From the outset at ETC Group we have always taken a proactive approach to offsetting the carbon footprint of our company and all of its products, and doing this the right way – going above and beyond what is required to assume our responsibility in helping to combat this Climate Crisis.
We partnered with Carbon Responsible for an independent calculation of our carbon footprint and through our relationship with South Pole, Durrell, and ClimateCare, we have carefully evaluated and selected accredited offset projects that resonate with us as a company. We don’t want to just tick a box.
Durrell is working with local partners IPE (Instituto de Pesquisas Ecologicas), with whom they have partnered for many years, to restore 5,000 hectares of new forest through forest corridors and agroforestry. The project aims to plant 7 million trees, from over 100 different native species. The tree corridors provide lifelines for threatened wildlife including black lion tamarins, jaguars, and ocelots. In addition, the trees are grown in community-run nurseries and agroforestry provides income for nature-dependent communities that live there.
This grid-connected, run-of-river hydroelectricity plant is built on the upper banks of the Musi River near Sumatra’s port city of Bengkulu. By harnessing the kinetic energy of powerful running water, the Musi River Hydro plant has a total-installed capacity of 210 MW and delivers over 765,000 MWh to Sumatra’s grid every year – that’s enough to meet the demands of over 700,000 Indonesians on average each year!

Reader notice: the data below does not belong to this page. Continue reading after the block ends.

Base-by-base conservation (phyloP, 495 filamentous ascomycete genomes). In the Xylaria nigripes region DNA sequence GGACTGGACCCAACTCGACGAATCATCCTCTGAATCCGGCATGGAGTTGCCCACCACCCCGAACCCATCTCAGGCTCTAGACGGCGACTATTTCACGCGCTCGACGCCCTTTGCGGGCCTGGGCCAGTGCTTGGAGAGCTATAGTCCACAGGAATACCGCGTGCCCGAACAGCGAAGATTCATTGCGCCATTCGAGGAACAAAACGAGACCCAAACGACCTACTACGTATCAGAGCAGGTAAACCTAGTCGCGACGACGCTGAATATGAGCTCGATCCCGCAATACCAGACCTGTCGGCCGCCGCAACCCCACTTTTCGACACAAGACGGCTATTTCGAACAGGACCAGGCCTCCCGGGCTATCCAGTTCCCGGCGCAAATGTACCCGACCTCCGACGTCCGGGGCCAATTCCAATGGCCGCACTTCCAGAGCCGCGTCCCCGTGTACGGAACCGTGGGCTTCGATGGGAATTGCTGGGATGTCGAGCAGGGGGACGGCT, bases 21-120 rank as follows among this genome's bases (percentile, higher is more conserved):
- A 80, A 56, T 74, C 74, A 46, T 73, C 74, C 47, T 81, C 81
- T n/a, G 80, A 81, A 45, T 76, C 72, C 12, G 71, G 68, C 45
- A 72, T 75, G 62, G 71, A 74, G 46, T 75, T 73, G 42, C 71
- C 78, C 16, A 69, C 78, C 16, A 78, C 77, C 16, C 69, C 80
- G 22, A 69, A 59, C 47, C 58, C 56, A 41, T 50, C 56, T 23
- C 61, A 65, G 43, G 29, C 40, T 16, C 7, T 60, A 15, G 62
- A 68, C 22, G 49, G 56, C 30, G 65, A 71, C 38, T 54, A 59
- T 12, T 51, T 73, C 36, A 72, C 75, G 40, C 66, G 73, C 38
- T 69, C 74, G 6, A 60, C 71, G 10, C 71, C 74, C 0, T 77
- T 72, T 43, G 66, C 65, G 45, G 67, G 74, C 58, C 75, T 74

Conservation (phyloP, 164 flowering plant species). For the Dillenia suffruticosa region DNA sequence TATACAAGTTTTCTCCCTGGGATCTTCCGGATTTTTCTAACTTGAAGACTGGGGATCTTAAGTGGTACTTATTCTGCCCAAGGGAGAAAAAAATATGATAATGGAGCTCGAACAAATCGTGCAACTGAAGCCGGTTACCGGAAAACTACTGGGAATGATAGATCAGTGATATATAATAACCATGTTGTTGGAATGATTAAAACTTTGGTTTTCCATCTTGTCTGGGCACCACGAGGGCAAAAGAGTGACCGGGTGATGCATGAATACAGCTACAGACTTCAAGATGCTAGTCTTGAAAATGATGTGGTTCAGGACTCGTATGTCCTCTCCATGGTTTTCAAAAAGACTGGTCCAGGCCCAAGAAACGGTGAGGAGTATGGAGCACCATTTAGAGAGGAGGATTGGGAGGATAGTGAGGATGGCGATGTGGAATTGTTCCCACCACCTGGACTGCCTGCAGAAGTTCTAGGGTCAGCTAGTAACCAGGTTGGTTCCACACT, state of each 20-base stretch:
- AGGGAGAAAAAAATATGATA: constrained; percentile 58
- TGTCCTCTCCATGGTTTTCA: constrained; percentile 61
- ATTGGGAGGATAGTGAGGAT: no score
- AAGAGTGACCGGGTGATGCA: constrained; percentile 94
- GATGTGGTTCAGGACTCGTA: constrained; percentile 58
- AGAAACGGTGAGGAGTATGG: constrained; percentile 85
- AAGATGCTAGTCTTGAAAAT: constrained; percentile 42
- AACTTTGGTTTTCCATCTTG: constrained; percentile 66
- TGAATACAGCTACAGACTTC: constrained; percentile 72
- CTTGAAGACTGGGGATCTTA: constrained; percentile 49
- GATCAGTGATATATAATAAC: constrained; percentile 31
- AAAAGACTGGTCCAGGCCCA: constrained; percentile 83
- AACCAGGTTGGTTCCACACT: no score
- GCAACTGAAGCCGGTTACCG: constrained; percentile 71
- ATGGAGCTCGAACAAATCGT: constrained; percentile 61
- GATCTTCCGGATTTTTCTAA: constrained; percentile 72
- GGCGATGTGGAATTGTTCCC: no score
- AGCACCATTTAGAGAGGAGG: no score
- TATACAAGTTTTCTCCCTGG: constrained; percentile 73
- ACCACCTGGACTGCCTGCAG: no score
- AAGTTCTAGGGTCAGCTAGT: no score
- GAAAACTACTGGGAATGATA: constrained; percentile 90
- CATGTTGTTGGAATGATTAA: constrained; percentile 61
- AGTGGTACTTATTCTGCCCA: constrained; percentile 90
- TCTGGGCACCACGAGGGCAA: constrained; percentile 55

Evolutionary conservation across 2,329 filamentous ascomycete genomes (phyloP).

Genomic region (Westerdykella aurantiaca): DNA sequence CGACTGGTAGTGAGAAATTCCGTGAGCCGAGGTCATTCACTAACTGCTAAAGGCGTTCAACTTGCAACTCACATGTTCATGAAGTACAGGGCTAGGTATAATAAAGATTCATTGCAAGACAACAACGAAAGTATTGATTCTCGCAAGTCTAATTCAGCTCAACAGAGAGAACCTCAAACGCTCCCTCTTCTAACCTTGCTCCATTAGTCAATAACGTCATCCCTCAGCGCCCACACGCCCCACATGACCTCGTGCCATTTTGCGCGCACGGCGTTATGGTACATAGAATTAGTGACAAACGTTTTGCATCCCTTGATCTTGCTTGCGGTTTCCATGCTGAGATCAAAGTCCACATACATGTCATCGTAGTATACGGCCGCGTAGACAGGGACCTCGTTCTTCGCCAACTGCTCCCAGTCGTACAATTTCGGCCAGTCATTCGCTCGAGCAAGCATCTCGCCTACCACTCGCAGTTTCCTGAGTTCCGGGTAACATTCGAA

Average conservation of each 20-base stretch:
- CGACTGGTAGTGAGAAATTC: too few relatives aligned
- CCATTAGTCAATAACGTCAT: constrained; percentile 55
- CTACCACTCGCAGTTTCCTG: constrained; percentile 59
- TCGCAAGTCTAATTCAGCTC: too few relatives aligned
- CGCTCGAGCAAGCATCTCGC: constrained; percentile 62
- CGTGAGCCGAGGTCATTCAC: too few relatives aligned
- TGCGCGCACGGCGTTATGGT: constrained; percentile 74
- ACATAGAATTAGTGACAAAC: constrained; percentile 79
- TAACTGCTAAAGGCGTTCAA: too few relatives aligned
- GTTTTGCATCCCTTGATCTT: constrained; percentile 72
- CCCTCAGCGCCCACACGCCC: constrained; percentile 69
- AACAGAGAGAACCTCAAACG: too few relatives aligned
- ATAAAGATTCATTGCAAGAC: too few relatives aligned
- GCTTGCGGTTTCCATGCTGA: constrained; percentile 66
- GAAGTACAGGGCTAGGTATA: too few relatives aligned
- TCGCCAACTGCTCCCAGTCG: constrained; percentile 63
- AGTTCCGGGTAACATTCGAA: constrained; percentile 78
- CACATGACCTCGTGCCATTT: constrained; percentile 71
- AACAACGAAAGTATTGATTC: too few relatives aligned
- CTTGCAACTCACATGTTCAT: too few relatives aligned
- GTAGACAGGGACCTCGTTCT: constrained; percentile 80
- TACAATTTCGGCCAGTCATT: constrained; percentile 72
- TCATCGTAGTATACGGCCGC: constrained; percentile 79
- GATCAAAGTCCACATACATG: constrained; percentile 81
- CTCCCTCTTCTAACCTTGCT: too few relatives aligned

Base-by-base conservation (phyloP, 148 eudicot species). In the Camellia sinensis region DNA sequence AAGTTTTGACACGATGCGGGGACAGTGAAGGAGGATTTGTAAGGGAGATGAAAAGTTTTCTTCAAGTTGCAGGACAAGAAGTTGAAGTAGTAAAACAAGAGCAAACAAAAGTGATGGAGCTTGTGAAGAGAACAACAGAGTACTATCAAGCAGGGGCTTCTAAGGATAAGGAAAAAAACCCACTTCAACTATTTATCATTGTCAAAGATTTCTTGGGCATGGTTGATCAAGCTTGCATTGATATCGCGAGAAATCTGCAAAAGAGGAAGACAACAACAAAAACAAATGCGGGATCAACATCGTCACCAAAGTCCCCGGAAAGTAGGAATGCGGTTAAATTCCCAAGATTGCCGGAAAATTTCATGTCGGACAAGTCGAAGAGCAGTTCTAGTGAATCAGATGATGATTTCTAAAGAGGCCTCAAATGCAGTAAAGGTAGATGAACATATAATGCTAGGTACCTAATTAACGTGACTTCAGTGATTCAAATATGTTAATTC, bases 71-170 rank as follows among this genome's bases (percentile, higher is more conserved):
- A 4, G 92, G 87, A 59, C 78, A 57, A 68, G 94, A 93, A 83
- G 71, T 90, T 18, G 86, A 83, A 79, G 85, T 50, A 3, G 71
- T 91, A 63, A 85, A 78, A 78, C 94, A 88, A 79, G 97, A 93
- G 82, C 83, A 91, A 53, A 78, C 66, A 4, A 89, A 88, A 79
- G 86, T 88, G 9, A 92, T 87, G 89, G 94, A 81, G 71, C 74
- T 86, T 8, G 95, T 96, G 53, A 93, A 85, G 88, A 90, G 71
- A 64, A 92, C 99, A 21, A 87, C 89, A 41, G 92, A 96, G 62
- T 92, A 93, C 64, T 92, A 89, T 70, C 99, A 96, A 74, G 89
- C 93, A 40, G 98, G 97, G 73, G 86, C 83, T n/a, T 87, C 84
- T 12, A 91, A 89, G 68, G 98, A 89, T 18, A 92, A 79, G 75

This two-turbine 14MW hydroelectric power project generates around 94,000MWh of clean, reliable energy every year. This project is protecting local forests, cutting carbon and re-invigorating the local economy. For the first time in 15 years, the region’s homes, clinics, schools, government administrative buildings and businesses have uninterrupted power.
As a disruptive and relatively recent innovation, the social impacts of Bitcoin and cryptocurrency, both positive and negative, are still emerging. However, two evolving benefits brought by cryptocurrencies are already evident: financial inclusion and economic empowerment.
Many consider that human bias typical of traditional financial services can play out by discriminating against minorities, whether on ethnic, gender, religious or other grounds. Being free from these biases, cryptocurrencies are entirely inclusive, as evidenced by their growing popularity amongst certain minority groups.
‘Sending money home’ has always been a way that emigrants have helped their families, and some of the poorest countries in the world rely on these overseas remittances. In fact, they can be a meaningful part of national GDP. The incumbent remittance industry charges in the order of $25 billion per annum in transfer fees for funds often used for basic fundamental needs such as housing, education and healthcare. By contrast, cryptocurrencies enable this transfer at no cost, using a smartphone. The result? More and faster economic empowerment for those who need it most.
Being decentralised, and with embedded democratic and inclusive decision-making procedures, Bitcoin and cryptocurrencies employ a totally different governance system to traditional financial institutions. This contrast makes direct comparison between the two difficult, and both have advantages and disadvantages. Governance advantages of Bitcoin and cryptocurrencies include transparency and traceability. For instance, rather than relying on a selected - and generally exclusive - board to make strategic decisions around risk management and core procedures, the process is open to everyone in the community.
What’s more, it is transparent and all transactions are fully traceable, which is often not the case in the traditional financial system. A governance and transparency challenge for the crypto ecosystem is that individual identities can be difficult to trace, however this will likely change further down the road.